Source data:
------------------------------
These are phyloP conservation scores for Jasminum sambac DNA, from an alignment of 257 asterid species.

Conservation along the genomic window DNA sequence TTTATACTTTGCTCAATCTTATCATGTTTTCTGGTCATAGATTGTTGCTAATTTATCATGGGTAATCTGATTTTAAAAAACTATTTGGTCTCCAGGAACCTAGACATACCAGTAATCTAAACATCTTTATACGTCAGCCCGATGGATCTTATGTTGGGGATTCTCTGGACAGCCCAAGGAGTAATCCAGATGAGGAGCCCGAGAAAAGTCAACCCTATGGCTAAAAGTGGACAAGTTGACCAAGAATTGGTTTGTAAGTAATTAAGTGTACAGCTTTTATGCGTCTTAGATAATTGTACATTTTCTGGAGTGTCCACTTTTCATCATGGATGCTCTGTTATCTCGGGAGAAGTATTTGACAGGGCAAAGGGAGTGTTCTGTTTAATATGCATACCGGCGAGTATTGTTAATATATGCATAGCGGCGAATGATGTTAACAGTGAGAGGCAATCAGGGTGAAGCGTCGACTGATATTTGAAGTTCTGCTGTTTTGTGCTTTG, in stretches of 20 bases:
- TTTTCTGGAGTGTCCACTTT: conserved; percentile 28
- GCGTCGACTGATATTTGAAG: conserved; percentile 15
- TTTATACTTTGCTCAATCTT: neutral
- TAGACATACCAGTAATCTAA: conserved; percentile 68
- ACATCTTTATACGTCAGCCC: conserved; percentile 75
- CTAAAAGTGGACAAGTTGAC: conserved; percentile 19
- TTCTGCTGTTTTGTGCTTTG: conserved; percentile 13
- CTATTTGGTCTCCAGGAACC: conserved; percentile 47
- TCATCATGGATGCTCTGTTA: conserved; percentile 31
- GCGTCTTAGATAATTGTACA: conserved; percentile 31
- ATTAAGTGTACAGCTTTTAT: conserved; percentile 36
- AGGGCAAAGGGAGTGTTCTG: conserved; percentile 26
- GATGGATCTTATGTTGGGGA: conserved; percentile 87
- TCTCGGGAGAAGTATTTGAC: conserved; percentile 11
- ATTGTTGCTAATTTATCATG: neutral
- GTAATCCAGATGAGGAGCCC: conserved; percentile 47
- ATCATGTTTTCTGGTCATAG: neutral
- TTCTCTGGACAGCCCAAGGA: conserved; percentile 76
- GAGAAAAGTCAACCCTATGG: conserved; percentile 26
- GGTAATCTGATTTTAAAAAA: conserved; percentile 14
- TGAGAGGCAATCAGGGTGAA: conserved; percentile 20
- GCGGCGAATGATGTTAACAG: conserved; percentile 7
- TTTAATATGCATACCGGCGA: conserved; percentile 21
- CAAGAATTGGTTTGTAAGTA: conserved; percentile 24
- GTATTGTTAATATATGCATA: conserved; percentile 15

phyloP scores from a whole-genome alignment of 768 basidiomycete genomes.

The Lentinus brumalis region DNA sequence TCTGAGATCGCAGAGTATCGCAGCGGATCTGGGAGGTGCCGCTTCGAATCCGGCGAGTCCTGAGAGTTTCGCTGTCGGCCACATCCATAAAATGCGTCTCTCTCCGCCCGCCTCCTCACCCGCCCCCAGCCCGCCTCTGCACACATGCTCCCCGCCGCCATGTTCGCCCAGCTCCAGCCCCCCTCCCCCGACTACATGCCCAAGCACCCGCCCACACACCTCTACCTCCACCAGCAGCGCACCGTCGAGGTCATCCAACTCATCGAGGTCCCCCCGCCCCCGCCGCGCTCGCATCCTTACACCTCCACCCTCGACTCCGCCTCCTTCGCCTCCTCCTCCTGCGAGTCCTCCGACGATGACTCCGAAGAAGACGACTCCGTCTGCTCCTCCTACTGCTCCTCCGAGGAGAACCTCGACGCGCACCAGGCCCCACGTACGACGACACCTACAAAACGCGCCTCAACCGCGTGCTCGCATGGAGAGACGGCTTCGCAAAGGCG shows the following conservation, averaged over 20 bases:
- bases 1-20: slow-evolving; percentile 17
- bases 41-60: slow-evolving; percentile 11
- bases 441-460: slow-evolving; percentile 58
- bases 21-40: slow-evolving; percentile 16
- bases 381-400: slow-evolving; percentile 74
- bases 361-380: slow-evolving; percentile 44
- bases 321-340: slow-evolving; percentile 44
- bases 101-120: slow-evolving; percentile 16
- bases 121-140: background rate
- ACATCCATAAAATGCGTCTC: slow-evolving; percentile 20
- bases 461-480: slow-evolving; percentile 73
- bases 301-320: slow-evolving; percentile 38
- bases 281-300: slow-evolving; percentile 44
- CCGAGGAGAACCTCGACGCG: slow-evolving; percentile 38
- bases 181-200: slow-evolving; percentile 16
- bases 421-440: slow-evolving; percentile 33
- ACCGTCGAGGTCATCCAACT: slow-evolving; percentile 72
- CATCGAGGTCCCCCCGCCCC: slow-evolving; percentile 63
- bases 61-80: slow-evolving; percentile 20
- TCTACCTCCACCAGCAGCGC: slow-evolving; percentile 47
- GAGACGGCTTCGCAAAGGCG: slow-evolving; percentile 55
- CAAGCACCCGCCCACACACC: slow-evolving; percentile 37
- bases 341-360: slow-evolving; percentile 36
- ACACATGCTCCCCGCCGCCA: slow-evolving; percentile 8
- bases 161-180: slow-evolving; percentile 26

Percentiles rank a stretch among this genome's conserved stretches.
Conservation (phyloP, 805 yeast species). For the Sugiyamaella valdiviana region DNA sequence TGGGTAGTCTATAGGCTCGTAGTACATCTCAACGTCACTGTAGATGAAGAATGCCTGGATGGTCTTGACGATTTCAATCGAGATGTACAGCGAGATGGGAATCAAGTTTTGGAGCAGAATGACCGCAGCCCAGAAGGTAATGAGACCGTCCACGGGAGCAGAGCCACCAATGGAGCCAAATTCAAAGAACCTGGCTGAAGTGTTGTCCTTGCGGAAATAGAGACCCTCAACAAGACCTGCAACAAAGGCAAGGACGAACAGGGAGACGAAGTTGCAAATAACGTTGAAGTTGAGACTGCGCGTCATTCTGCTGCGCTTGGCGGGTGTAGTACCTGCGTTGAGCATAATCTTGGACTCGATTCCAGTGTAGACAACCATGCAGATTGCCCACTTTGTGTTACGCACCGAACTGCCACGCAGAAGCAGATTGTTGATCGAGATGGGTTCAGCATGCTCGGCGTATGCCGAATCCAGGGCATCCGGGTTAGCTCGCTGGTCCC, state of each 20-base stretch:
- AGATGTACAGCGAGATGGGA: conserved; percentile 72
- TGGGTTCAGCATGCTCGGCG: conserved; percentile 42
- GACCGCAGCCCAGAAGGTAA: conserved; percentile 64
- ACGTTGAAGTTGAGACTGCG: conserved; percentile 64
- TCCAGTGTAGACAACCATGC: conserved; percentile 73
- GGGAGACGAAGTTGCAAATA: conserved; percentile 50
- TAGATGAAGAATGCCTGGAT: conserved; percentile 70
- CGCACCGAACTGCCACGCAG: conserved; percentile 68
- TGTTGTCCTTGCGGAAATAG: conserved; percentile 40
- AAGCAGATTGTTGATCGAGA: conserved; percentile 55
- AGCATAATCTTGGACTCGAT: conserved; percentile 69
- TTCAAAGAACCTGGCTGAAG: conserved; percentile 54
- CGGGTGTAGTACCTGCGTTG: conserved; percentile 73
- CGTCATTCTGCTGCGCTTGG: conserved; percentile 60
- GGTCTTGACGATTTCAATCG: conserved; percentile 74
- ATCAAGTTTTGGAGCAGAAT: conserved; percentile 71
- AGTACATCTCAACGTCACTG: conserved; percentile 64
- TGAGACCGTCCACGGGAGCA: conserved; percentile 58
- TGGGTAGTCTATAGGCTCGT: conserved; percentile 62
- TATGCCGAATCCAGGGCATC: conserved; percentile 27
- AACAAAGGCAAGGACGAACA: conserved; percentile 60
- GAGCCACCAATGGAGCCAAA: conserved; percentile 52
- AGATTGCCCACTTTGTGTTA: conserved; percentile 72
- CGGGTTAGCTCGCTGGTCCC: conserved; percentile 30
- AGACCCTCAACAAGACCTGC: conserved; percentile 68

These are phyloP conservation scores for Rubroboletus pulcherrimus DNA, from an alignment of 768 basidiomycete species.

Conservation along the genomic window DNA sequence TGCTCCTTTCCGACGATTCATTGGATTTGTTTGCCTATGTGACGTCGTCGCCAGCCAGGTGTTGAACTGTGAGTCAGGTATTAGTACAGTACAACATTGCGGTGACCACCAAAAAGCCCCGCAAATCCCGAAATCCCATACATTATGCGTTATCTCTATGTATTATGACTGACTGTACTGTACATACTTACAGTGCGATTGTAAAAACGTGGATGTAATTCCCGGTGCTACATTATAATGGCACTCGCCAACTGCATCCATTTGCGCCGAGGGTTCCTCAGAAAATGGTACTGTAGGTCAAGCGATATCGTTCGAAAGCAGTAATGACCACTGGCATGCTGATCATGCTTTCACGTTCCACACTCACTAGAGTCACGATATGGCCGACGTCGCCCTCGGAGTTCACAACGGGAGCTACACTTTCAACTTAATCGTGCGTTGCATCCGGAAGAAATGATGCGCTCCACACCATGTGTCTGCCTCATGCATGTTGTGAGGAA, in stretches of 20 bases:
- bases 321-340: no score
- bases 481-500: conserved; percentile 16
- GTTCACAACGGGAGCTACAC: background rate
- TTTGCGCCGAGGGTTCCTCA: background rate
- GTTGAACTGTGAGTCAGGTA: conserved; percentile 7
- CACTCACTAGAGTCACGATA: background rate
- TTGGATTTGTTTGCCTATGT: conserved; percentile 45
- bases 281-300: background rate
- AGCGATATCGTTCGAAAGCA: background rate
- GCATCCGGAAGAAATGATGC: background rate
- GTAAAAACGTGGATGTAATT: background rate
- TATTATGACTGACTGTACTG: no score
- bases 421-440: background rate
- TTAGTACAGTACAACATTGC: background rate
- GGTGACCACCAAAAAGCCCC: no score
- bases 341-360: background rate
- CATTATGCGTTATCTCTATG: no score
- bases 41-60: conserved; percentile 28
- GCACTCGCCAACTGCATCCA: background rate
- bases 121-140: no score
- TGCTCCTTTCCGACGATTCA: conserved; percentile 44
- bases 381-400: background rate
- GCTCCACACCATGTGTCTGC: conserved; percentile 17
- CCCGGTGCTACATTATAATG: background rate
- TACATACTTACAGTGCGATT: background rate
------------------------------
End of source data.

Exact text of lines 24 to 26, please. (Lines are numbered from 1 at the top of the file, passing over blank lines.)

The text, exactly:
- GCGGCGAATGATGTTAACAG: conserved; percentile 7
- TTTAATATGCATACCGGCGA: conserved; percentile 21
- CAAGAATTGGTTTGTAAGTA: conserved; percentile 24